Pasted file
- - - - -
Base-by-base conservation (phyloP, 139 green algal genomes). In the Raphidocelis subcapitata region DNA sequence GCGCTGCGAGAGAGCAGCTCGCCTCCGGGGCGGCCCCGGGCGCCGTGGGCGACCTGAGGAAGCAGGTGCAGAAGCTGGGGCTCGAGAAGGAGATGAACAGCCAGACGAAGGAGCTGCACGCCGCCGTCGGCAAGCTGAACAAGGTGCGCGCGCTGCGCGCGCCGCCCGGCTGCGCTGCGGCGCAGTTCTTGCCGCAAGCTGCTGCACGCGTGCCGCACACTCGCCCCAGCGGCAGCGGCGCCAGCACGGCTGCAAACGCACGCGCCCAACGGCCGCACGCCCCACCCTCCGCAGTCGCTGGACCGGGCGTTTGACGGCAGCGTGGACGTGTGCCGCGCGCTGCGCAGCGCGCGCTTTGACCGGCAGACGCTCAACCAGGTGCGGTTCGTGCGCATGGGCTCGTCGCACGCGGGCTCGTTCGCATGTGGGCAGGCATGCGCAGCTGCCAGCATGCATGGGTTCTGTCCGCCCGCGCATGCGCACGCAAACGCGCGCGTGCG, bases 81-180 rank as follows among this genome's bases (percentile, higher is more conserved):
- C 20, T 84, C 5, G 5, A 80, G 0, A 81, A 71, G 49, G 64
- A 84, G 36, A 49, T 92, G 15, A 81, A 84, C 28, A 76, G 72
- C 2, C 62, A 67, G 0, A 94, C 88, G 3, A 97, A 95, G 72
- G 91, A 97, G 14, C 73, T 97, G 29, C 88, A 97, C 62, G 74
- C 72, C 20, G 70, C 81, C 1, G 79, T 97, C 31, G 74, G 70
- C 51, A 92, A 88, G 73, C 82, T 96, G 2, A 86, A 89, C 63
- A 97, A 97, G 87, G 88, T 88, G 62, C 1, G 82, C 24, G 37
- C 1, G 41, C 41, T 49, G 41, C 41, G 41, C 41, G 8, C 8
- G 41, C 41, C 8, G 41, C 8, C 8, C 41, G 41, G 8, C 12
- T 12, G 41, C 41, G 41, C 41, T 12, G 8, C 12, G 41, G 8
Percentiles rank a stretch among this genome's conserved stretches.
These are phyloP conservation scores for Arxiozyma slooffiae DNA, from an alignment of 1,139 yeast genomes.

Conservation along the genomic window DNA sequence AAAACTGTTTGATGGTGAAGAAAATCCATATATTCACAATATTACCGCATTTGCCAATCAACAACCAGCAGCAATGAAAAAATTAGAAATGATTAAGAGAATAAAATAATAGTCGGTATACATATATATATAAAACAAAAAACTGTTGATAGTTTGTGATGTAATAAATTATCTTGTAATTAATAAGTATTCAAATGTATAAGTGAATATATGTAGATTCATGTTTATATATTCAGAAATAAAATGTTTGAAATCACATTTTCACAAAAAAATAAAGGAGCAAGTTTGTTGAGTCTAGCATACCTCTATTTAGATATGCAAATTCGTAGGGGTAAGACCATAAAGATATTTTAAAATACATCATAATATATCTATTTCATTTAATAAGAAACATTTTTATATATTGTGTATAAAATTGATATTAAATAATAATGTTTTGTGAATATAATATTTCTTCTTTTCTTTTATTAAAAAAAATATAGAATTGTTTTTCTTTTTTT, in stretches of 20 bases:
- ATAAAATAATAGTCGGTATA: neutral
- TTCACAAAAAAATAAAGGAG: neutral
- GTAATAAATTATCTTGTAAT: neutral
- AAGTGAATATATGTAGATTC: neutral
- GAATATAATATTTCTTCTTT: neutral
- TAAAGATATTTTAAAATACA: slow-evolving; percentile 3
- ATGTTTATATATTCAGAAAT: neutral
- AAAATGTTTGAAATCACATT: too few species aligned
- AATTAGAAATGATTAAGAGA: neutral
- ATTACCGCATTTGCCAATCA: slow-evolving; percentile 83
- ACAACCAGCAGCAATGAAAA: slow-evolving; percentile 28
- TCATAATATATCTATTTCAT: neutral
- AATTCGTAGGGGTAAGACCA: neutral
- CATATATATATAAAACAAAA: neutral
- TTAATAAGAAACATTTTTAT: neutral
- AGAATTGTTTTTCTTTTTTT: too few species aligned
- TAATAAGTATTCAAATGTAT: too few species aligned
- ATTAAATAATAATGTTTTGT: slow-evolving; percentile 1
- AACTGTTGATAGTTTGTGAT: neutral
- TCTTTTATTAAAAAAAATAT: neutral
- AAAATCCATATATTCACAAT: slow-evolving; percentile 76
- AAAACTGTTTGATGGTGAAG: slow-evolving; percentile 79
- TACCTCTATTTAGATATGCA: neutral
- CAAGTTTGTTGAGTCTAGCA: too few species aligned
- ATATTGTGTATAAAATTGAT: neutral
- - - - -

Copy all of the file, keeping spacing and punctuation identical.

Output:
Base-by-base conservation (phyloP, 139 green algal genomes). In the Raphidocelis subcapitata region DNA sequence GCGCTGCGAGAGAGCAGCTCGCCTCCGGGGCGGCCCCGGGCGCCGTGGGCGACCTGAGGAAGCAGGTGCAGAAGCTGGGGCTCGAGAAGGAGATGAACAGCCAGACGAAGGAGCTGCACGCCGCCGTCGGCAAGCTGAACAAGGTGCGCGCGCTGCGCGCGCCGCCCGGCTGCGCTGCGGCGCAGTTCTTGCCGCAAGCTGCTGCACGCGTGCCGCACACTCGCCCCAGCGGCAGCGGCGCCAGCACGGCTGCAAACGCACGCGCCCAACGGCCGCACGCCCCACCCTCCGCAGTCGCTGGACCGGGCGTTTGACGGCAGCGTGGACGTGTGCCGCGCGCTGCGCAGCGCGCGCTTTGACCGGCAGACGCTCAACCAGGTGCGGTTCGTGCGCATGGGCTCGTCGCACGCGGGCTCGTTCGCATGTGGGCAGGCATGCGCAGCTGCCAGCATGCATGGGTTCTGTCCGCCCGCGCATGCGCACGCAAACGCGCGCGTGCG, bases 81-180 rank as follows among this genome's bases (percentile, higher is more conserved):
- C 20, T 84, C 5, G 5, A 80, G 0, A 81, A 71, G 49, G 64
- A 84, G 36, A 49, T 92, G 15, A 81, A 84, C 28, A 76, G 72
- C 2, C 62, A 67, G 0, A 94, C 88, G 3, A 97, A 95, G 72
- G 91, A 97, G 14, C 73, T 97, G 29, C 88, A 97, C 62, G 74
- C 72, C 20, G 70, C 81, C 1, G 79, T 97, C 31, G 74, G 70
- C 51, A 92, A 88, G 73, C 82, T 96, G 2, A 86, A 89, C 63
- A 97, A 97, G 87, G 88, T 88, G 62, C 1, G 82, C 24, G 37
- C 1, G 41, C 41, T 49, G 41, C 41, G 41, C 41, G 8, C 8
- G 41, C 41, C 8, G 41, C 8, C 8, C 41, G 41, G 8, C 12
- T 12, G 41, C 41, G 41, C 41, T 12, G 8, C 12, G 41, G 8
Percentiles rank a stretch among this genome's conserved stretches.
These are phyloP conservation scores for Arxiozyma slooffiae DNA, from an alignment of 1,139 yeast genomes.

Conservation along the genomic window DNA sequence AAAACTGTTTGATGGTGAAGAAAATCCATATATTCACAATATTACCGCATTTGCCAATCAACAACCAGCAGCAATGAAAAAATTAGAAATGATTAAGAGAATAAAATAATAGTCGGTATACATATATATATAAAACAAAAAACTGTTGATAGTTTGTGATGTAATAAATTATCTTGTAATTAATAAGTATTCAAATGTATAAGTGAATATATGTAGATTCATGTTTATATATTCAGAAATAAAATGTTTGAAATCACATTTTCACAAAAAAATAAAGGAGCAAGTTTGTTGAGTCTAGCATACCTCTATTTAGATATGCAAATTCGTAGGGGTAAGACCATAAAGATATTTTAAAATACATCATAATATATCTATTTCATTTAATAAGAAACATTTTTATATATTGTGTATAAAATTGATATTAAATAATAATGTTTTGTGAATATAATATTTCTTCTTTTCTTTTATTAAAAAAAATATAGAATTGTTTTTCTTTTTTT, in stretches of 20 bases:
- ATAAAATAATAGTCGGTATA: neutral
- TTCACAAAAAAATAAAGGAG: neutral
- GTAATAAATTATCTTGTAAT: neutral
- AAGTGAATATATGTAGATTC: neutral
- GAATATAATATTTCTTCTTT: neutral
- TAAAGATATTTTAAAATACA: slow-evolving; percentile 3
- ATGTTTATATATTCAGAAAT: neutral
- AAAATGTTTGAAATCACATT: too few species aligned
- AATTAGAAATGATTAAGAGA: neutral
- ATTACCGCATTTGCCAATCA: slow-evolving; percentile 83
- ACAACCAGCAGCAATGAAAA: slow-evolving; percentile 28
- TCATAATATATCTATTTCAT: neutral
- AATTCGTAGGGGTAAGACCA: neutral
- CATATATATATAAAACAAAA: neutral
- TTAATAAGAAACATTTTTAT: neutral
- AGAATTGTTTTTCTTTTTTT: too few species aligned
- TAATAAGTATTCAAATGTAT: too few species aligned
- ATTAAATAATAATGTTTTGT: slow-evolving; percentile 1
- AACTGTTGATAGTTTGTGAT: neutral
- TCTTTTATTAAAAAAAATAT: neutral
- AAAATCCATATATTCACAAT: slow-evolving; percentile 76
- AAAACTGTTTGATGGTGAAG: slow-evolving; percentile 79
- TACCTCTATTTAGATATGCA: neutral
- CAAGTTTGTTGAGTCTAGCA: too few species aligned
- ATATTGTGTATAAAATTGAT: neutral